The Dickinson family is filled with talented musicians which is being passed onto the next generation! While Griffin Dickinson is killing it with his band SHVPES, Austin Dickinson is currently blazing his own trail with his new band As Lions!
The band recently released their debut album "Selfish Age", and have been on the road with massive bands such as Alter Bridge and Five FInger Death Punch.
While on the trail with Alter Bridge, we sat down with frontman Austin Dickinson and discussed the As Lions debut full-length "Selfish Age", working together with legendary producer David Bendeth and much more. Read all about the conversation we had below!
How are you?
Good! We had a little bit of a killer drive today, we drove up from Paris but today's show was awesome!
It was our first show in The Netherlands with As Lions and that was just a dream come true. This show was an absolute 10/10. This is also one of the coolest venues we've ever been in.
It's really big on the inside, while it looked so small outside!
How have the crowds been responding to As Lions?
The crowds have been fantastic. I don't want to be too "Field of Dreamy" about it, but it really has been a dream come true. We are very honored to be able to open for Alter Bridge.
They've always been a huge band for me, so it's really been a blast opening for them every night.
Could you tell us something about the concept of "Selfish Age"?
The concept of "Selfish Age" is kind of a notion in the world we live in. I feel like the world is all about taking and selfishness. It's all about me, me, me. Seeing that tension, especially in places like the US right now, I think we've all just become a lot more selfish. I thought this was worthy writing our debut record about. I have never been able to write about girls and getting drunk. These are the words that are hard for me to write.
How about the artwork?
We loved it from the first moment. Because, well, first of all it's a skull.. but when you look at it, it really is fucking gorgeous, but you know, you're still looking at a skull. I really like that duality, it's kinda ironic. We also really liked it because it kinda looks like a globe, with the whole colour and cloud dispersion that's going on. We went through a couple of ideas, and this one was too diverse. All the guys came in with different opinions about the artwork, all positive, but they all saw something different in the artwork.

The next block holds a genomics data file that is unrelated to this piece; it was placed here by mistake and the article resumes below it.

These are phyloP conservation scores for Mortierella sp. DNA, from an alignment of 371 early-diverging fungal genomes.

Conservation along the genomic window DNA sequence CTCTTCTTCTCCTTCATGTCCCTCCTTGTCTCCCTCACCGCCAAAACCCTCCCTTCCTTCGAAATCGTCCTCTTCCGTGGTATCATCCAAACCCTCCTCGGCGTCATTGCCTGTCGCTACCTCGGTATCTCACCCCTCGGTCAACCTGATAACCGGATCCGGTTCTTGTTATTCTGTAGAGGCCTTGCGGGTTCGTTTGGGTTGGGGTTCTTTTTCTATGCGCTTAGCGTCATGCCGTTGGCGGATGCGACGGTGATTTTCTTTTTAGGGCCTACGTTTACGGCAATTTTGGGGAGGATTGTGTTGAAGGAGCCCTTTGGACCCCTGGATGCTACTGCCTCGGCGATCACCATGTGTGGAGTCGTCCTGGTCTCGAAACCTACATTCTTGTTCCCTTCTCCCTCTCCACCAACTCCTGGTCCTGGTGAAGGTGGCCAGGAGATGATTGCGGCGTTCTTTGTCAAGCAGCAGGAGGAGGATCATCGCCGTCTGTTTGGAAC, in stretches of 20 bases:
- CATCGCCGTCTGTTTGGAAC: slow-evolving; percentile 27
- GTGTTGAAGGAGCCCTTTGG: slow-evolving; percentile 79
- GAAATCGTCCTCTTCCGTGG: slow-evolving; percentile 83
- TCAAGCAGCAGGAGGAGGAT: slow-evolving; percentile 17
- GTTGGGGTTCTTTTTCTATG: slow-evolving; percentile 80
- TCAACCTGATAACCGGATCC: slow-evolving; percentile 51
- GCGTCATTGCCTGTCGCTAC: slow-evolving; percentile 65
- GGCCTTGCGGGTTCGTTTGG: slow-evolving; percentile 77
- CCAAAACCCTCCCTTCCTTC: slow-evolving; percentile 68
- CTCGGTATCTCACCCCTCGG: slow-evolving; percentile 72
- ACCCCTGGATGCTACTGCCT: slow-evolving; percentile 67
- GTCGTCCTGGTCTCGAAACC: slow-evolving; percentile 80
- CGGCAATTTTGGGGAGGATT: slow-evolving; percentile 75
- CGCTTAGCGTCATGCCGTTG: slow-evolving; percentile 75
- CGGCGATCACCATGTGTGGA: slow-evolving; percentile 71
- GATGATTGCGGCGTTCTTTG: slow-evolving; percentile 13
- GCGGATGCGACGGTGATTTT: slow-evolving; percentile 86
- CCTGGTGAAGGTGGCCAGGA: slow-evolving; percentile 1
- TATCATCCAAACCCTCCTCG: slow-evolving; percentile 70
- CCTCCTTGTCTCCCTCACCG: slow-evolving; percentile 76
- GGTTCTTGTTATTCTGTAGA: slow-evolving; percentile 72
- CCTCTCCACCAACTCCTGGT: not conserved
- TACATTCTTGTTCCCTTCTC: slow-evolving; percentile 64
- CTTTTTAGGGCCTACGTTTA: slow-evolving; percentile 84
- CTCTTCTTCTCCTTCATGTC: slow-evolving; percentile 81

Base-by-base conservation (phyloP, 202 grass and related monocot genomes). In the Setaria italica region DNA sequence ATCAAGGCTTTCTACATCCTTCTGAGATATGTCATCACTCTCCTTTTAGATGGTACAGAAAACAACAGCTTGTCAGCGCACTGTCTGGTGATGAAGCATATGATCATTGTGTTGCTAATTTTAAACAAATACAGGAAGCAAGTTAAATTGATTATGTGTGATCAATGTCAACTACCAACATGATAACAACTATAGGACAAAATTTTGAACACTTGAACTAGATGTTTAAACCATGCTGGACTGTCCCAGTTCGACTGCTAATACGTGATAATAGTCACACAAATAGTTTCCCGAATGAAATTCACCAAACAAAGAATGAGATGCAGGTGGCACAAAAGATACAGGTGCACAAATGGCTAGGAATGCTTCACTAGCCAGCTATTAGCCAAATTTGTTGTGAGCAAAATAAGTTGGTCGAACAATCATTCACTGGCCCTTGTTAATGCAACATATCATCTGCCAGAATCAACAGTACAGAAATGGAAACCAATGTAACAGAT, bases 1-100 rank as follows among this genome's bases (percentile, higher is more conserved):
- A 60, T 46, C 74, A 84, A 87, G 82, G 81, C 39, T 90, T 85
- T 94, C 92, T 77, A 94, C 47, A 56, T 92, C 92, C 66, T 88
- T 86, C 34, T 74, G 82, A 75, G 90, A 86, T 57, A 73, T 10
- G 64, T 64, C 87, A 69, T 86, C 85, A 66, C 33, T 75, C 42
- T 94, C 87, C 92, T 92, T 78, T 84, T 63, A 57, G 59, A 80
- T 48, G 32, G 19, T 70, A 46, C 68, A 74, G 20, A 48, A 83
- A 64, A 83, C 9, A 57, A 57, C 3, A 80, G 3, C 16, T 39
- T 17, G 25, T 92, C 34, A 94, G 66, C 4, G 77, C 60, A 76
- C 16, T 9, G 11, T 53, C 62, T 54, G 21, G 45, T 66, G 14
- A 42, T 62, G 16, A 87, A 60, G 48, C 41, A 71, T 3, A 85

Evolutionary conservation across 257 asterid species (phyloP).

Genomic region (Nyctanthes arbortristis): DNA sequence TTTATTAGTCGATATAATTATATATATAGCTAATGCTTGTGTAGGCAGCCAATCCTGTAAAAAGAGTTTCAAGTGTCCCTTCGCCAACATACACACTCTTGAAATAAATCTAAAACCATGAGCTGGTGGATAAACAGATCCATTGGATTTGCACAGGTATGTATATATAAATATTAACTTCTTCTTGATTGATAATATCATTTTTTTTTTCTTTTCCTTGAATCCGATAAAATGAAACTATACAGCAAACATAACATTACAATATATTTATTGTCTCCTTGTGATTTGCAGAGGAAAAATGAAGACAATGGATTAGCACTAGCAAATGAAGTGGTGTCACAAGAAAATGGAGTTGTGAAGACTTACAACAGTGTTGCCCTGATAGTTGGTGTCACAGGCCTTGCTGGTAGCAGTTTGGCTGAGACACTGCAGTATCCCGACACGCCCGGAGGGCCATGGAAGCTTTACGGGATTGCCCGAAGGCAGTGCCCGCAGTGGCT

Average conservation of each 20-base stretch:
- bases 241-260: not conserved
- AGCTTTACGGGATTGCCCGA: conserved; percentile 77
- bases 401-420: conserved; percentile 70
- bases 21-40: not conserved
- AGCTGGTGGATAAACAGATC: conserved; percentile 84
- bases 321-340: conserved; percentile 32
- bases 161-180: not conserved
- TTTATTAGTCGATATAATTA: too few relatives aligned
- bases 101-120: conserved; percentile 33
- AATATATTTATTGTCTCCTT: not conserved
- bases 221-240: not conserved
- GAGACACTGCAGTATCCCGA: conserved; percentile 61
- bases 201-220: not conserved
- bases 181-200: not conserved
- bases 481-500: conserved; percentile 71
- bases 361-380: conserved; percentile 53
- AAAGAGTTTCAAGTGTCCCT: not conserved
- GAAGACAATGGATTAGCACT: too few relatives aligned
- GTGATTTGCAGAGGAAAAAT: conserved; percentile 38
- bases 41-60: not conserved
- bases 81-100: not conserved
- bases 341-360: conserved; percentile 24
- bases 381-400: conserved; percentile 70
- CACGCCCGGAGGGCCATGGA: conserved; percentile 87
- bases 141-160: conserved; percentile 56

Could you tell us something about your first EP?
The first EP was consisted off of tracks from the record, but we really wanted to put something out. We had this big tour coming with FFDP and Shinedown and it was this massive arena tour and we had to put something out. The record was still being finalized, mixed and mastered etc.. so that's when we decided to create an EP. It was the same recording than the record.
How was it, working with David Bendeth?
It was cool! David Bendeth is an incredible interesting character.
He's very old school.. if he could still record on tape, he would.
His studio has no Apple, it was all very old school. All old Windows stuff, haha. You had the first two weeks of pre-production, but we called it bootcamp. He is a real drill sergeant, and that was cool. You don't have many producers like that anymore.
We finished the process with Kane in Las Vegas. Vegas doesn't really scream "make a record", but it was cool. We were isolated, but we had great weather, so it was a very positive experience.
Suicide Silence used a lot of old school stuff on their latest record as well, I think Eddie Hermida used a mic out of the 50s. Is that something you'd also be interested in?
The old school method shouldn't be sought after just because you're using old stuff, it should be about bringing back some performance, bringing back some nuance and diversity instead of just laying down drums, guitars and vocals and then just highlight & copy and paste it. That makes music really consumable, but it also makes it forgettable. You can tell, like with Royal Blood, when they perform, not everything is perfect, but that's kinda the point. They sound like they really mean it, and that's down to the person. You're gonna want the person itself on the record.
Concerts are getting increasingly more important, what do you do that seperates you from the rest of the rock world, liveshow wise?
We don't really pay attention to what other bands are doing.
We're trying to do our own thing, make it personal and unique.
We try to bring everything on the record onto the stage with us. We just try to be honest with ourselves, instead of being scared of what we have to do. We just write great songs, we write the tracks our way and I think that separates us.
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